William Bean was born 18 September 1792, we believe in Baltimore, Maryland. [Family lore leaves us to believe that, and a search through Baltimore Church records indicate a male child was baptized who was born on 18 September 1792, whose name was William Bean.]
At some point, William McBean [William's father], brought his wife, Sarah, and his oldest son, John, into the the Potts Valley area of Monroe County, Virginia [now West Virginia].
What happens next is unknown. William McBean disappears from history sometime before February 1804. It was then that Sarah places John Bean, her eldest son, into an indenture contract. [through the overseers for the county poor] where he was to be taught to be a weaver. [We'll discource on John another time.]
Just a few months later, on his 12th birthday, young William was also placed through the county poor for indenture. A copy of the contract is above.
A transcription of the document reads:
Dated 18 Sept. 1804
"This indenture made this 18th of Sept 1804 one thousand eight hundred and four between Jas. Christy owen Neal Robt Johnston and henry McDaniel of the one part overseers of the poor for monroe County and henry Smith of the other part witnesseth that the so overssers doth bind an orphan boy named William Bean aged twelfth years to the said henry Smith of the county aforesaid and State of virginia to Serve the said henry Smith until he arrives at the age of twenty one years, during all which time the Said William Bean Shall faithfully Serve his Master and all his lawful Commands obay he Sall not suffer any Damage to be done to his Said Masters goods without giving him notice thereof he Shall not frequent Still houses or taverns he shall not play at Cards dice or any unlawful game or at any time abscond himself from his masters business without his Masters leave he Shall not commit fornication nor Contract matrimony during said term but as a true and faithful servant shall truely and diligently Serve his Said Master until he arrives at the age aforesaid and the henry Smith in Consideration thereof doth Covenant and agree to have the so William Bean taught the art trade or Mastery of a Black Smith and provide for him a sufficiency of everyt thing thats requiset for an aprentice during the term of his aprenticeship likewise he is to have him taught to read the holy Scriptures planely to write a plane hand and arithmatic through te rule of three which Education he is to be thoroughly acquainted with at the Expiration of his time and also to give him Such freedom dues as the law direct taking Care to have Said aprentice instructed in the Principals and duties of the Christian religion as far as Said Master is Capable In writing whereof the partys have interchangeably set their hands inscribed this day and year above writen Signed Sealed ad delivered in the presents of - John Hinchman - Owen Neal - Henry Smith - Jas. Christy" [sic]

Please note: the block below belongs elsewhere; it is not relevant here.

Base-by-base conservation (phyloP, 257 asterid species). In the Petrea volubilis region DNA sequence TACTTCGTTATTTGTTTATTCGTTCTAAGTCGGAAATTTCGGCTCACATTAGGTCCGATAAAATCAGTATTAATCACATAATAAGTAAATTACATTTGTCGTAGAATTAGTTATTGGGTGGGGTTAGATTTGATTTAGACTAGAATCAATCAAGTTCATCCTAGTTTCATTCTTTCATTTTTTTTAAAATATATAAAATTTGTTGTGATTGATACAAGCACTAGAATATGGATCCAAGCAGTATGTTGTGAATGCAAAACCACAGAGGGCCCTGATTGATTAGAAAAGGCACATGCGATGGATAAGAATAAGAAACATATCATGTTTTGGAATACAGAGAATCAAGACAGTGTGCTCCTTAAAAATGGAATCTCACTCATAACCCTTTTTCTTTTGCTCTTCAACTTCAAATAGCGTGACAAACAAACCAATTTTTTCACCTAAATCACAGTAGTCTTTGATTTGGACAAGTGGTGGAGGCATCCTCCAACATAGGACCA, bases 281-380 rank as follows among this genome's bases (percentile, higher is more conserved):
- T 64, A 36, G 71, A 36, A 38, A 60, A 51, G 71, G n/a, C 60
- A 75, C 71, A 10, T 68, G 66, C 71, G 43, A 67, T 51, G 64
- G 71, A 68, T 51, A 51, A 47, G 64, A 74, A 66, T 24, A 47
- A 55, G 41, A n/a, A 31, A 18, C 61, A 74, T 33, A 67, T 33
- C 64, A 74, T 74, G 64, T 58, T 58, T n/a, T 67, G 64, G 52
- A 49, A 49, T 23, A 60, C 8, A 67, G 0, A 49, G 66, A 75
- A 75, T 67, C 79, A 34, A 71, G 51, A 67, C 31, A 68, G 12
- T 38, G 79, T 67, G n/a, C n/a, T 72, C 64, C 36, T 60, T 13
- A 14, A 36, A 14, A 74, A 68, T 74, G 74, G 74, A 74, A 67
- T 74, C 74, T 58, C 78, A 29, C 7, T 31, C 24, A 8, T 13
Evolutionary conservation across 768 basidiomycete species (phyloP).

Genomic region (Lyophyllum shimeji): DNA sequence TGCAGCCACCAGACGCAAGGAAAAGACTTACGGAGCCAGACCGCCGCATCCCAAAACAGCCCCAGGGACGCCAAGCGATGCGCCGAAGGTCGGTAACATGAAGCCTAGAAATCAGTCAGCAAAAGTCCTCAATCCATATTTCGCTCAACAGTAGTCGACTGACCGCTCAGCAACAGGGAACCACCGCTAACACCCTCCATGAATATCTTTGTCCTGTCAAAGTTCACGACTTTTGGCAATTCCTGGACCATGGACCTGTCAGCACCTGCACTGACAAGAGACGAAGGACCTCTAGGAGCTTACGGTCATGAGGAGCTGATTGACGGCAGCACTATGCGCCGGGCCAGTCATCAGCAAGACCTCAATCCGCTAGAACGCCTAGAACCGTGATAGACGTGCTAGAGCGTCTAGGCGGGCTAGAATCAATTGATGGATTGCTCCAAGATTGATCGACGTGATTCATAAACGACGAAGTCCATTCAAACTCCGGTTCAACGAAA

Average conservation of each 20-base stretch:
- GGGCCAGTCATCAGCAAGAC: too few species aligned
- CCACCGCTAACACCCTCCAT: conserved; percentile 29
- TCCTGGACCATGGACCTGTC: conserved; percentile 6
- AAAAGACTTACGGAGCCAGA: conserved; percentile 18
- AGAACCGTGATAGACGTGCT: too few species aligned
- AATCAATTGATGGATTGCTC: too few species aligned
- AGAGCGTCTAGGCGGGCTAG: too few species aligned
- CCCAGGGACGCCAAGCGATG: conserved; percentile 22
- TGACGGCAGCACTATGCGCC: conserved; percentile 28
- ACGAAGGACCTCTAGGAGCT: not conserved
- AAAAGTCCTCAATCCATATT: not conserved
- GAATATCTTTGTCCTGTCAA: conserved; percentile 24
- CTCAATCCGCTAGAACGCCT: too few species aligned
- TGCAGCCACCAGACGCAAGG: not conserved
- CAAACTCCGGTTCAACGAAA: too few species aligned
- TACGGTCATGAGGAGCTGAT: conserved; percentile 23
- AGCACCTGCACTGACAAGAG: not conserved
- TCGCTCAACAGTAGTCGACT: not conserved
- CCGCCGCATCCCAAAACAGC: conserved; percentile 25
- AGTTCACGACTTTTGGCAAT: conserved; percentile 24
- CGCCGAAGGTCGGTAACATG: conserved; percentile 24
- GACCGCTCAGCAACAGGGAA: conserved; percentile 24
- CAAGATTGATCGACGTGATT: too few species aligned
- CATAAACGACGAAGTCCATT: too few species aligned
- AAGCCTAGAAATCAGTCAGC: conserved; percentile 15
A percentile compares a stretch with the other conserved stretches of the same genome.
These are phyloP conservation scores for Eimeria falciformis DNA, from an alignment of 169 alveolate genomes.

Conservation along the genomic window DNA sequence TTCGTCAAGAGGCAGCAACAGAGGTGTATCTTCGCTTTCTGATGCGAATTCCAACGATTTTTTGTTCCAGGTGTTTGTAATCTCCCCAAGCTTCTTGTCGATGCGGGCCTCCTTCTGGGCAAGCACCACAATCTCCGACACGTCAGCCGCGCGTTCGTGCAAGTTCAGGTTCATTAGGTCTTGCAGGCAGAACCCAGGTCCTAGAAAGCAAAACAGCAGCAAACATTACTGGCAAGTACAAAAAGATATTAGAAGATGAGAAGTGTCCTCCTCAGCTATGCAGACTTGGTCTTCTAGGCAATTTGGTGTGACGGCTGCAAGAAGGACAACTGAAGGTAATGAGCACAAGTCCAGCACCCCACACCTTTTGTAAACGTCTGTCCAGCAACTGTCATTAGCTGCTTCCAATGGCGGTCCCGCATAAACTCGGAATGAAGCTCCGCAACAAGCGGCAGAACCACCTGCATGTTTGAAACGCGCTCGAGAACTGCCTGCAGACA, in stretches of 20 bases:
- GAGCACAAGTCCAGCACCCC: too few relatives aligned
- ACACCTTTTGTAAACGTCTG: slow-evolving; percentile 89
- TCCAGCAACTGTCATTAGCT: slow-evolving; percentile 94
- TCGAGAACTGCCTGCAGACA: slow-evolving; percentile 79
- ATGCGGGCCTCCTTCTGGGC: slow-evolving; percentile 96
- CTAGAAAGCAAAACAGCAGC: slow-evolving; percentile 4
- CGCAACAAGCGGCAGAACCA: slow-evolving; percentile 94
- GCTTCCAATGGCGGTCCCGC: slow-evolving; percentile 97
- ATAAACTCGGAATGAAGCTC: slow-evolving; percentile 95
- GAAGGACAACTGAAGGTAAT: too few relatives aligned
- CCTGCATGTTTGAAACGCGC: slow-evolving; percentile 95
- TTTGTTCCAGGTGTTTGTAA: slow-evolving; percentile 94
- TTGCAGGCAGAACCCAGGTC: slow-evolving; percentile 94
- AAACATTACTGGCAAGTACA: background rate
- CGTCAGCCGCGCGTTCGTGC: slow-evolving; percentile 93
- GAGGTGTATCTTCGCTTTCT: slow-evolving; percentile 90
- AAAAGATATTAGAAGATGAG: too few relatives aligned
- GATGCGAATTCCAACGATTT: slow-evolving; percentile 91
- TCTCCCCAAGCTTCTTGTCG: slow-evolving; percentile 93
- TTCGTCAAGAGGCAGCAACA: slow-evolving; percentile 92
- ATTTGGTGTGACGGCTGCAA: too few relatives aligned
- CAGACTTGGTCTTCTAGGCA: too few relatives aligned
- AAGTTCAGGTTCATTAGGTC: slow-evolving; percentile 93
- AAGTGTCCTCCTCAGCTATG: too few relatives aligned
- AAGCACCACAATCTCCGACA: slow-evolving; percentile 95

I have left the grammar exactly as the original was written. There are no paragraphical or line delineations. You will also note that punctuation is sporadic at best.
Young William was taught to be a blacksmith. It was a trade he did not use.
Instead, 9 years later on 20 Nov. 1813, he married the daughter of one of the county's most influential residents, Joseph Wiseman.He married Rachel, who was born in 1790.
By 1820 William had begun to have a collective amount of land that would net him a fortune [worth a couple of million dollars today]. He brought a suit against a Mr. Ballard in Monroe County [to whom he had been indentured], and won a large sum of money which enabled him to begin his climb to fortune. While the suit is named in Monroe County, records, no one, to date, has located the details of this suit. I have searched through the County Clerk's records for the time, and if the suit actually went to court, the records are not there to support it, although the date for hearing was set and is noted on the court calendar.
William led a full life. He and Rachel were married just 13 days shy of their 43rd wedding anniversary, when she succombed to a fever. [Their daughter Nancy had fallen from the same fever just 27 days earlier.] Rachel was buried in the family cemetery on Potts Creek, near present day Waiteville, WV.
William was 72 years old when he lead a posse of "home guard" to arrest some renegade's from the Civil War who had stolen items from various homes in the area [the latest being clothing from a washline]. As he was approaching a cabin in Wiseman's Hollow, one of the renegade's shot from the loft of the cabin. The bullet hitting William in the top of his head.
He was carried back to the Bean home on Potts Creek, and "layed out" in the parlor. He was buried the next day in the family cemetery beside his love, Rachel.
From the county poor, to one of the most wealthiest men in the county at the time, William Bean overcame and prospered.
When I hear individuals say that they are victims of their circumstance, I am compelled to them that we are all victims. But we must rise above that victim mentality to become victors.
What an example I have had to come before me.
William is but one of the examples from which I have shaped my life. The poor little boy, who was placed up for indenture on his 12th birthday. He was my great-great-grandfather.